In Cincinnati, Edinson Volquez continued his season-long meltdown on Sunday by giving up seven runs to Cleveland over 2 2/3 innings. The right-hander has a 6.35 ERA and leads the National League with 38 walks.

Volquez’s problem, according to Volquez: the Reds’ offense.

“Everybody has to step up, start to score some runs,” he said in the Cincinnati Enquirer. “In the last five games, how many runs have we scored? Like 13? That’s not the way we were playing last year. We’re better than that.”

This is a terrific way to further alienate teammates who are already undoubtedly upset with the pitcher’s inability to keep Cincinnati in games. It’s even more infuriating than Gaylord Perry’s habit of physically showing frustration on the mound when his teammates made errors behind him in the field. At least Perry took the blame when he deserved it. Plus–unlike Volquez–he was a winner.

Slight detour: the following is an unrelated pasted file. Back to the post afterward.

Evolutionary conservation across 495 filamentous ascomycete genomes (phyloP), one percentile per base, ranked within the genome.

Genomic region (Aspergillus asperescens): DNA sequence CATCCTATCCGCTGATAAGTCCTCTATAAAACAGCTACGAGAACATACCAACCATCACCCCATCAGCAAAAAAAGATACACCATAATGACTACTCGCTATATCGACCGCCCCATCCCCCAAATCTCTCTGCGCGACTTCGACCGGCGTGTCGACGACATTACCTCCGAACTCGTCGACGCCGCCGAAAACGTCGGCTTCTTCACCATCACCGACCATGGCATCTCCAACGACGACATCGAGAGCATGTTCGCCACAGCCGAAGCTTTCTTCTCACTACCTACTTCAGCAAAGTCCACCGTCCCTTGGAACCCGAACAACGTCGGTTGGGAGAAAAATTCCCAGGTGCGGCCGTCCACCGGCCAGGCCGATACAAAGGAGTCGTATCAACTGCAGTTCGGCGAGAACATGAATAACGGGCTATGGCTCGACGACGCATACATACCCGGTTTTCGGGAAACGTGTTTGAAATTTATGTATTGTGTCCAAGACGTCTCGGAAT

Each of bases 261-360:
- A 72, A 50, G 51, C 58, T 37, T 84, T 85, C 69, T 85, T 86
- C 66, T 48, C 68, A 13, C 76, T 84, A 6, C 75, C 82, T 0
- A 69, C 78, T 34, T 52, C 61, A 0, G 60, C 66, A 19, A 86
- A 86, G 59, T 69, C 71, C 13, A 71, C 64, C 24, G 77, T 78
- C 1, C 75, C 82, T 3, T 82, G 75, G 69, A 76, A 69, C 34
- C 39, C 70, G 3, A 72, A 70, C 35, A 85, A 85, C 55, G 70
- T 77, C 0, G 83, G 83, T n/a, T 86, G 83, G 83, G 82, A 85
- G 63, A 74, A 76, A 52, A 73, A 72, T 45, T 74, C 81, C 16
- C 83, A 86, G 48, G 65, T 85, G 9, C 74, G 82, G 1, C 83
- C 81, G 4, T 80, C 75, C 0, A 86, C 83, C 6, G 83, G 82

Cincinnati’s response was swift; on Monday, Volquez was optioned to Louisville. It was a dramatic move–the right-hander was their opening day starter, a former All-Star who went 17-6 in 2008. Of course, the guy has long battled maturity issues, being kicked by the Rangers all the way down to Single-A from the big leagues in 2007, shortly before they shipped him to Cincinnati (in exchange for Josh Hamilton).

If Volquez jeopardized his own spot in a major league clubhouse, Brian Fuentes jeopardized that of his manager. After Oakland’s interim closer gave up the lead yesterday against the Angels, he used his time in front of the post-game media to light into Bob Geren.

As with Volquez, it was primarily a matter of frustration. Fuentes has picked up losses in four straight appearances; his seven on the season already stand as a career high. He’s on pace to lose more games than any reliever in history.